Samsung’s various smartwatches are some of the best choices for Android users, but they come with the caveat that you have to install several apps to get them up and running on non-Samsung devices. That includes the individual install of Samsung Pay on your phone, but now Samsung is breaking Google’s terms of service by attempting to sideload the Samsung Pay APK from the Wearable app.

This action was first pointed out by Max Weinbach on Twitter. When trying to set up Samsung Pay on a Galaxy Watch from a non-Samsung smartphone — in his case a OnePlus 8 Pro — Weinbach shows that the Samsung Wearable app retrieves an APK for Samsung Pay and prompts the user to sideload it. He says that the APK is being pulled from a server.

Previously, the Samsung Wearable app directed users to set up Samsung Pay by pushing them to the Google Play Store to get the necessary plug-in app. Now that Samsung is distributing the plug-in as an APK, it’s clearly breaking Google’s guidelines. Google explains in the Google Play Developer Distribution Agreement (section 4.5):

You may not use Google Play to distribute or make available any Product that has a purpose that facilitates the distribution of software applications and games for use on Android devices outside of Google Play.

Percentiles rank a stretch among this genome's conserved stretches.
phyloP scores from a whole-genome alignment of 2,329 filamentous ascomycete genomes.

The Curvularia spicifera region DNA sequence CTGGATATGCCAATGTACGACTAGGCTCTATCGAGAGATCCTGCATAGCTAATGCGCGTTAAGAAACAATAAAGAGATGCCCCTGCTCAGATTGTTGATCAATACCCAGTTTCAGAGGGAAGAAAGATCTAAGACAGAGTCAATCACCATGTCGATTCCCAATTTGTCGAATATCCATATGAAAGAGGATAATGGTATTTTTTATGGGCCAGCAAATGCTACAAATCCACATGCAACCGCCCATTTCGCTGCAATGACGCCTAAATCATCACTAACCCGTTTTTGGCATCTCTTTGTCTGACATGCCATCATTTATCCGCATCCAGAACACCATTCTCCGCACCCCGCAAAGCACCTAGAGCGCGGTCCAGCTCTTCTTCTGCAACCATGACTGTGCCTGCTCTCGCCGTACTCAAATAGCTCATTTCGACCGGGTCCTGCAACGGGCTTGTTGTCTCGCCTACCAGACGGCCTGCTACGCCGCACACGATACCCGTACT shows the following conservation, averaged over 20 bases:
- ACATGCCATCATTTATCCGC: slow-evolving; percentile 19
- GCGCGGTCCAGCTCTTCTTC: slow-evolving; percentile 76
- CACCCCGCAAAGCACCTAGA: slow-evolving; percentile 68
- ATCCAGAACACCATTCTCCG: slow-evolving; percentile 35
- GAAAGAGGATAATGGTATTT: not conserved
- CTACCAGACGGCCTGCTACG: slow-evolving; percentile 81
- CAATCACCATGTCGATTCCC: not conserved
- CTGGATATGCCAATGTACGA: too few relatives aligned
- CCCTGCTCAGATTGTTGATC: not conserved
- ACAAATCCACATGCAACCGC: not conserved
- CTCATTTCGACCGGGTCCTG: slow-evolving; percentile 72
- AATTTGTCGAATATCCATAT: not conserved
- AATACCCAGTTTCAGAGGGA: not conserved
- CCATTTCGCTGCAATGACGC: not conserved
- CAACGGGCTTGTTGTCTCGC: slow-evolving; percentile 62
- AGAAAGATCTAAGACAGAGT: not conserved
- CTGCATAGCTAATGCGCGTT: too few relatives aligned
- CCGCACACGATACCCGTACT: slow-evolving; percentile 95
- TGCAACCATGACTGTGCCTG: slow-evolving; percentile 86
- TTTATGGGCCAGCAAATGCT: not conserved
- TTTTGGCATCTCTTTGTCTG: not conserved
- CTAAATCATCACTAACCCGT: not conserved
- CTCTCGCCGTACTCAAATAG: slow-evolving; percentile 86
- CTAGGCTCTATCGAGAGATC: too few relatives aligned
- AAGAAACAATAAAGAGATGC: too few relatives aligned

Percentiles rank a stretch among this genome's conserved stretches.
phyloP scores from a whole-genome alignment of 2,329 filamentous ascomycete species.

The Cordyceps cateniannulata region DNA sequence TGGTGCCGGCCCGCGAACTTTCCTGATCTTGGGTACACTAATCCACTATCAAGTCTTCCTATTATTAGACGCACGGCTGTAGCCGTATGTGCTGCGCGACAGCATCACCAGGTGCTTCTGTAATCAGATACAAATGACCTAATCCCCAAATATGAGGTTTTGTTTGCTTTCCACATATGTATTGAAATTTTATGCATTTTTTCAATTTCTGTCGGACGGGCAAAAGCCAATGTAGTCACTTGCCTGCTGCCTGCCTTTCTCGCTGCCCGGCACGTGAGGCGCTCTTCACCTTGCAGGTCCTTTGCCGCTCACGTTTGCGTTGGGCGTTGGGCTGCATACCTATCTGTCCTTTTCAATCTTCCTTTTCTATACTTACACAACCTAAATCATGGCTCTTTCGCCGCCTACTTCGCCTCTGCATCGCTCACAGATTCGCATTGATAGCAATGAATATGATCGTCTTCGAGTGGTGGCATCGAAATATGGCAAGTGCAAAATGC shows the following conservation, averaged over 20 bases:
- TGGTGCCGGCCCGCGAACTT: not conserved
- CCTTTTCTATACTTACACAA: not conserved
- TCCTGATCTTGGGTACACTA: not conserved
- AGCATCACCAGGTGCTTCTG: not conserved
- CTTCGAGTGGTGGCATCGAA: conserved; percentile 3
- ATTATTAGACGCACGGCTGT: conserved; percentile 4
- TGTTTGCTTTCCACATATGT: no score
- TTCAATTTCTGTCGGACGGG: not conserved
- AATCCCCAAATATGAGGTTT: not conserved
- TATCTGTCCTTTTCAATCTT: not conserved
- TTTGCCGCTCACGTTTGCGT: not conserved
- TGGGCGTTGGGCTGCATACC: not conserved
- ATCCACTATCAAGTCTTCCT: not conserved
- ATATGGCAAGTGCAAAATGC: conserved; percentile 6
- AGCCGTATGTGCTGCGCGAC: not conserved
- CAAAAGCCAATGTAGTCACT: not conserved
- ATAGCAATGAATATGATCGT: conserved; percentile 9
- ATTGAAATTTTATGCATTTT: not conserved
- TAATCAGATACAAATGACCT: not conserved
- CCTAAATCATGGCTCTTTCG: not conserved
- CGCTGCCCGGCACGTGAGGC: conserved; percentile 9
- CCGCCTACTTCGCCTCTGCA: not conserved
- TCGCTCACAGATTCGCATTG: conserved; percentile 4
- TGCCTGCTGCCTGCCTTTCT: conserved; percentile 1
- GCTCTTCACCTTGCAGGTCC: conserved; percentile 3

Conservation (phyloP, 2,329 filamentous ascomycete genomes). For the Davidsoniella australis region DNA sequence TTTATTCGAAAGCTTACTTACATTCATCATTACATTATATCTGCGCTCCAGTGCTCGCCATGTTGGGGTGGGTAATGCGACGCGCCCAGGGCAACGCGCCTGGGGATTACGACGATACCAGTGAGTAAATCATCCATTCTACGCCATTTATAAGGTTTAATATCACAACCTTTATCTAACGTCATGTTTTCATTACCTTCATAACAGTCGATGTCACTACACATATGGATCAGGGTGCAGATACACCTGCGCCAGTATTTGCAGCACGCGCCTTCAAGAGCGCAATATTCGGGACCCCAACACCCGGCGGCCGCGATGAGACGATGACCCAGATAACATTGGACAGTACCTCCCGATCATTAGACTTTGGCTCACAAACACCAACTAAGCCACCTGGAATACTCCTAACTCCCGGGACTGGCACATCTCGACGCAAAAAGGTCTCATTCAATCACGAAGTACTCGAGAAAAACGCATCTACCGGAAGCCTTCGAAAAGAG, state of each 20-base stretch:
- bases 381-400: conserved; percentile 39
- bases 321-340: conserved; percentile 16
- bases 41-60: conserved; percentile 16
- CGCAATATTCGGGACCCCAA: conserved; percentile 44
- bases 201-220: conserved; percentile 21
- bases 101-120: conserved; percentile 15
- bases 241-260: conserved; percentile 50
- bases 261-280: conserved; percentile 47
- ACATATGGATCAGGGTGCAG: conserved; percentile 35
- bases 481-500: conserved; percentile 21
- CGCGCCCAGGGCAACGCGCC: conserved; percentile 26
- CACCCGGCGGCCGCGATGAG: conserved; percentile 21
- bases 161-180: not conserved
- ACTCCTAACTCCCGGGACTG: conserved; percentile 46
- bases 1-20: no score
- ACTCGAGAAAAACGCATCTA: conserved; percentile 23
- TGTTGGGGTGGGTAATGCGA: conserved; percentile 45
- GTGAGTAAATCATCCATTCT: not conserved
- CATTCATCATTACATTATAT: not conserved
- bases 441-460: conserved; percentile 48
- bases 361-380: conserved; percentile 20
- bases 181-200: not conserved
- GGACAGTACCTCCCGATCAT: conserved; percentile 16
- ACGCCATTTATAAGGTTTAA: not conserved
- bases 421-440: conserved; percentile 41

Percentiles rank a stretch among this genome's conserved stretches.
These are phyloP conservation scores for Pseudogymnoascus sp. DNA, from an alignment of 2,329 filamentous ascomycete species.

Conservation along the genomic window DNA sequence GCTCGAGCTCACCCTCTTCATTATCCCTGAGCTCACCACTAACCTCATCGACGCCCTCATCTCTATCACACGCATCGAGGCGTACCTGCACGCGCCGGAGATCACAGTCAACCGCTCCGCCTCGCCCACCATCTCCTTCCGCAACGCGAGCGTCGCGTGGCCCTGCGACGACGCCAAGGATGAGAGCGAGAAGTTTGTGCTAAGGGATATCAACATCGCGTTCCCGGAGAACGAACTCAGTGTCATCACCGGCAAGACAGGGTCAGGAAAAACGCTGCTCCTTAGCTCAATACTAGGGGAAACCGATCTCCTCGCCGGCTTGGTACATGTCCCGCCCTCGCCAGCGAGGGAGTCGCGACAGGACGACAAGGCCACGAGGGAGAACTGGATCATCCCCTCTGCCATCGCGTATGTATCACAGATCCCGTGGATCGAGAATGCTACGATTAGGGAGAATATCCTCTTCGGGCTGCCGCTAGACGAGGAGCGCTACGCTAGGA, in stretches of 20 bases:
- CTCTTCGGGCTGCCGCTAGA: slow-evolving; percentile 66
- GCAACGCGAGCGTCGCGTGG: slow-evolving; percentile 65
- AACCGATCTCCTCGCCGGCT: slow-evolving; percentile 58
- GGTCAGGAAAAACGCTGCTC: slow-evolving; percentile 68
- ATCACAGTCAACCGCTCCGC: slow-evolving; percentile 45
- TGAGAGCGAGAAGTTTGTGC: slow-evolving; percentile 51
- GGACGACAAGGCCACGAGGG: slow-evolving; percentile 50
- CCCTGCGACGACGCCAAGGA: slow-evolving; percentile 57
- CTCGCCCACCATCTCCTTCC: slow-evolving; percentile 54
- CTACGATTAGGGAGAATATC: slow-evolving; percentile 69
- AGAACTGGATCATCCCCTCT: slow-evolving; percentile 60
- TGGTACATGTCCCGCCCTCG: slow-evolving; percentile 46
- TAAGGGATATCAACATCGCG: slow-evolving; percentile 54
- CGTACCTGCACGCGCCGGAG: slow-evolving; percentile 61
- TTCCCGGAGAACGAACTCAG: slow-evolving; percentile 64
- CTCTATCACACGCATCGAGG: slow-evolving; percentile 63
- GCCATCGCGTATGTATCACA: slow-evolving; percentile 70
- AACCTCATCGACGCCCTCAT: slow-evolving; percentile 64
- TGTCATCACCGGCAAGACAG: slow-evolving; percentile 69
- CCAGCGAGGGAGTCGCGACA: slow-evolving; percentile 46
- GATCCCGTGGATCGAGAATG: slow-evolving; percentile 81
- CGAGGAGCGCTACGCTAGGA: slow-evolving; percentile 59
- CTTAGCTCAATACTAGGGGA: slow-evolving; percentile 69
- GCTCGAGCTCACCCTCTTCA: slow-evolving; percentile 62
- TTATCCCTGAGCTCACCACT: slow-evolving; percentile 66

Typically, Google removes applications from the Play Store that break this specific rule, but the Samsung Wearable app is still live at the moment. Technically, that should change soon. We’ll update this article if/when Google removes the app and/or when Samsung changes the behavior.

The Galaxy Wearable app can be downloaded from the Play Store and Galaxy Store, so I thought perhaps this was a change destined for the Galaxy Store and simply was made in the Play Store version by mistake. Max, however, told me this isn’t the case. When installed from the Galaxy Store, the Wearable app uses that store’s API to install the app without user interaction.

The Samsung Galaxy Watch Active2 Plugin app does not have Samsung Pay Plugin as part of the apk and does not sign the app. It, instead, downloads a fully built and signed apk off AWS then prompts the user to install it.

This action breaks Google Play TOS.

— Max Weinbach (@MaxWinebach) June 9, 2020

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